Mortgage lenders could now be grilling aspiring homeowners with all kinds of obscure and hypothetical questions, according to the new mortgage rules that were released by the Mortgage Market Review (MMR) last month. But it’s not without good reason, as the tougher rules aim to enforce existing regulations that slipped and encouraged the excessive lending of the housing market boom before the recession in 2008.
So What Exactly Are the New Rules?
The main drive is to assess affordability, and there are many ways that lenders are calculating this. One of the main ways is by assessing the incomes of prospective buyers as well as their earning stability. This means that applicants will have to provide evidence in the form of payslips, annual P60 forms, tax returns, audited accounts, bank statements, business plans and projected earnings. If you thought that was enough paperwork, think again. Lenders may also want to see details of shares, investments, bonuses and pension documents too.
Although interest rates are currently at a record low, lenders are set to make sure that applicants can afford to keep up repayments when interest rates start to rise again. This may sound hypothetical but it’s all about risk assessment and focusing on responsible lending. Considering the fact that the Bank of England interest rate has fluctuated between 7 and 0.5 percent in the past 18 years, it’s important for both lenders and borrowers to be prepared if interest shoots up. Just a 2 percent rise can mean hundreds of pounds on top of payments every month.
The reason you should ask yourself whether you can afford a 7 percent mortgage if you’re an aspiring applicant or currently a tenant with home owning dreams, is because some lenders are ‘stress-testing’ the affordability of borrower’s applications from 6.5 to the highest rates of 7.5 percent.
The flip-side is providing evidence of your spending habits. This is the side that people find the most intrusive as lenders can ask for very detailed accounts. According to the Financial Conduct Authority (FCA) categories of spending are split into three types; essential expenses, basic quality of living and repayments and commitments. Applicants will be asked to provide evidence of how much they spend on all these categories which can range from household goods and bills to leisure costs and hire purchase payments. Mortgage brokers use this discretionary information on spending to calculate a debt-to-income ratio and help them decide whether applicants can afford to keep up repayments according to forecasted interest rates.
Why Is It Harder To Get a Mortgage Then?
It’s simply harder to get a mortgage because there’s a tougher test to pass, which requires research, responsibility and long term predictions and commitments. People are now forced to think even harder about how they manage their finances and will perhaps uncover skeletons in the closet that they would rather not address. This is a move to reform the lenient practices of the past, as Martin Wheatley, chief executive of the FCA said, "In the past too many people got a mortgage by simply telling their lender they would have no problem repaying their debt, and that was that."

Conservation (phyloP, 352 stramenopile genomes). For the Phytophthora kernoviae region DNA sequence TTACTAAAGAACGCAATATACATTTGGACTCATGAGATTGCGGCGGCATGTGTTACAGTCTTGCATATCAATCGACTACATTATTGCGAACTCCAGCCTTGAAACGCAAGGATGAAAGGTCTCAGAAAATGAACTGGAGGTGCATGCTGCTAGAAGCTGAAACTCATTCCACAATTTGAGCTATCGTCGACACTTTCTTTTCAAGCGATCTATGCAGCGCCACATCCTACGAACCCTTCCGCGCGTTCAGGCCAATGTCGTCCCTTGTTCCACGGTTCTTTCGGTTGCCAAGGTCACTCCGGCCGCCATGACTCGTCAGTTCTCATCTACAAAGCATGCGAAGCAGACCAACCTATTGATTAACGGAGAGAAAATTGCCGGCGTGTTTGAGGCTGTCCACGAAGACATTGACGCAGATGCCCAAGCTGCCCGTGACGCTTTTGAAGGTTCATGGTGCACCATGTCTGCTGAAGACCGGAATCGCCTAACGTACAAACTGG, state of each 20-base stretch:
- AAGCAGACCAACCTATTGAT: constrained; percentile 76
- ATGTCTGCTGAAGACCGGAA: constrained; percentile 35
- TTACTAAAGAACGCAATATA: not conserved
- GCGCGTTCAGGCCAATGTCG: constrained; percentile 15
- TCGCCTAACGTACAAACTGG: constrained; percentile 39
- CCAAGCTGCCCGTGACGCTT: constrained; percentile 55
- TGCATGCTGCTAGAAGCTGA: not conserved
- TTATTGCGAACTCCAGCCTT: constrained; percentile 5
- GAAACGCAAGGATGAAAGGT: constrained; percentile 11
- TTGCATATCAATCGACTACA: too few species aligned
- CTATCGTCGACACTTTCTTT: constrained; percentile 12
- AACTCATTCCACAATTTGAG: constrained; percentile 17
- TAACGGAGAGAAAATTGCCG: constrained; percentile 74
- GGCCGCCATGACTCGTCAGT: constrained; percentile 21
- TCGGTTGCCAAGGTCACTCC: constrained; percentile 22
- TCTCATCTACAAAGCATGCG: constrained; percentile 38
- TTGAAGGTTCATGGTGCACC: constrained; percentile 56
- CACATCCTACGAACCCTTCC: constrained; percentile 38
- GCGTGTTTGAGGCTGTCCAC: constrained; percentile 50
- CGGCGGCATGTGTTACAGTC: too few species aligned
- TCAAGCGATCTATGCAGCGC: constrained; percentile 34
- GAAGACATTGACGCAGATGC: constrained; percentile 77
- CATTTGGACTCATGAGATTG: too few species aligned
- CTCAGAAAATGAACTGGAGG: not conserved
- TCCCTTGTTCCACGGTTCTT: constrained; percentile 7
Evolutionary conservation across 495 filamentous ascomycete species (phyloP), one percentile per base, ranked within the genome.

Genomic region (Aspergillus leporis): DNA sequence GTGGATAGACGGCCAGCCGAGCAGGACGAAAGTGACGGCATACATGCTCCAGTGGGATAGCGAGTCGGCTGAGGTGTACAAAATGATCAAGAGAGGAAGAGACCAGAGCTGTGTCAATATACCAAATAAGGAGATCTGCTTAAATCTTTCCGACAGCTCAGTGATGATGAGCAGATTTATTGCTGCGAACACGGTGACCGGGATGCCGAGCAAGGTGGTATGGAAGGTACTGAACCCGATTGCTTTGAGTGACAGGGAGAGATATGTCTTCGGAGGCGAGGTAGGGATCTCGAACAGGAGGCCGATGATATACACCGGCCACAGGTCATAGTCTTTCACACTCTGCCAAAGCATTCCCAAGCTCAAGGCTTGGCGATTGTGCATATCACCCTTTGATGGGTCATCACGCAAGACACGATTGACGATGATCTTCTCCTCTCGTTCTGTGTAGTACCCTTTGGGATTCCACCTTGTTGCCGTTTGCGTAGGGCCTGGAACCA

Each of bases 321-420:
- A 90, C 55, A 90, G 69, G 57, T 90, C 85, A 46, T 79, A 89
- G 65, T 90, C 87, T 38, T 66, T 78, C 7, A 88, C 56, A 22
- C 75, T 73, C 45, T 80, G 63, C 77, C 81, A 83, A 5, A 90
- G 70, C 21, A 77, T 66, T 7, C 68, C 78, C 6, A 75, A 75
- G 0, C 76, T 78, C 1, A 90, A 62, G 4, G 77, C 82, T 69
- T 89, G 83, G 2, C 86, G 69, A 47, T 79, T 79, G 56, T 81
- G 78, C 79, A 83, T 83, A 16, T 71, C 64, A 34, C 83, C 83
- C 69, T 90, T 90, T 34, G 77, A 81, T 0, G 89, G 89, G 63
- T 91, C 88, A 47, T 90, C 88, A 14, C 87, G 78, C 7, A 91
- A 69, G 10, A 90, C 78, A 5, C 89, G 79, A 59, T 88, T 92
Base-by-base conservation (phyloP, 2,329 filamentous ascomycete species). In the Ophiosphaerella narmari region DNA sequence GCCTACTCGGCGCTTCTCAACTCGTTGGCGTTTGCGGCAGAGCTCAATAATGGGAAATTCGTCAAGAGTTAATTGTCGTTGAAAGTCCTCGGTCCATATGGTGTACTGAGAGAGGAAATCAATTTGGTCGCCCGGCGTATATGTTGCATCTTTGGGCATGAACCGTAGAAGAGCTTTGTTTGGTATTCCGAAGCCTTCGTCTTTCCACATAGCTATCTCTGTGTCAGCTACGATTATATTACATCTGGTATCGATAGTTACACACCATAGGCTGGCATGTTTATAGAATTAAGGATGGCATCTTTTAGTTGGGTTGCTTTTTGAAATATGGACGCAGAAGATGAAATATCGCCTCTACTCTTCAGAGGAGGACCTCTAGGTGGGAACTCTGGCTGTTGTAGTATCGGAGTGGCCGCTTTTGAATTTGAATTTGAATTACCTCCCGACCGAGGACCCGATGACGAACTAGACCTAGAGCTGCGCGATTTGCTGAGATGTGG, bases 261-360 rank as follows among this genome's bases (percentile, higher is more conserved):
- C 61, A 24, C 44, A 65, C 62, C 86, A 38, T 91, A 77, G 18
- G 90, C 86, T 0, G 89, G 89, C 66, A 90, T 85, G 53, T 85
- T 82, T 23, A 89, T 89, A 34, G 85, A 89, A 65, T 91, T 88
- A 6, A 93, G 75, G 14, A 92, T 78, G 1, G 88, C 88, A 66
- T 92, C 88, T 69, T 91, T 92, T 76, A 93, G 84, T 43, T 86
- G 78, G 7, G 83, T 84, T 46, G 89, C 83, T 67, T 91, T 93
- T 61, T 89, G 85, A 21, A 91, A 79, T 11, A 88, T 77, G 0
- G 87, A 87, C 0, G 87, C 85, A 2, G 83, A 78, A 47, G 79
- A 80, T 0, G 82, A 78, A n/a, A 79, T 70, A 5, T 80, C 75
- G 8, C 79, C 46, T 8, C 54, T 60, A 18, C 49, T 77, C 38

In a nutshell, fewer people will be able to qualify for a mortgage because fewer people will pass the strict affordability tests. It may be more stressful and time-consuming to handle all the paperwork, forms, legal jargon and regulations with increasingly busy lifestyles and financial pressure but in the long-run, the theory is that the regulations will help homeowners and lenders to be more secure.
The problem arises for people who are currently renting and would love their own home where they can finally paint the walls because their dream might be further away then they think.
What Are The Options?
If you’d love to own your own home in the next few years or just can’t wait to settle down and get your hands on a property then it’s worth considering your options and being well-informed about what exactly you can do to secure a mortgage deal. Although buy-to-let mortgages are not directly affected, landlords and letting agents could see an increase in interest in the rental market as people have no choice but to rent for longer if they can’t qualify for a mortgage loan.
But it’s not all doom and gloom, as Martin Totty, CEO of Barbon Insurance Group says, “The flexibility of renting a home means tenants are able to move into a new home within weeks. It’s an alternative housing solution for a range of people and it’s increasingly the preferred choice of many.” There are many benefits to renting as people who want to live a relatively affordable and light-weight lifestyle in popular city centres often find that renting is the best option.
Assess your situation and what is important to you. Don’t be put off by the mortgage rules, even though my might have got a lot of bad press, they’re actually there to ensure that you won’t find yourself in a pickle and struggling to keep up payments. Find a great lender that understands you, work carefully to manage your money well and who knows, your home owning dreams could be within reach.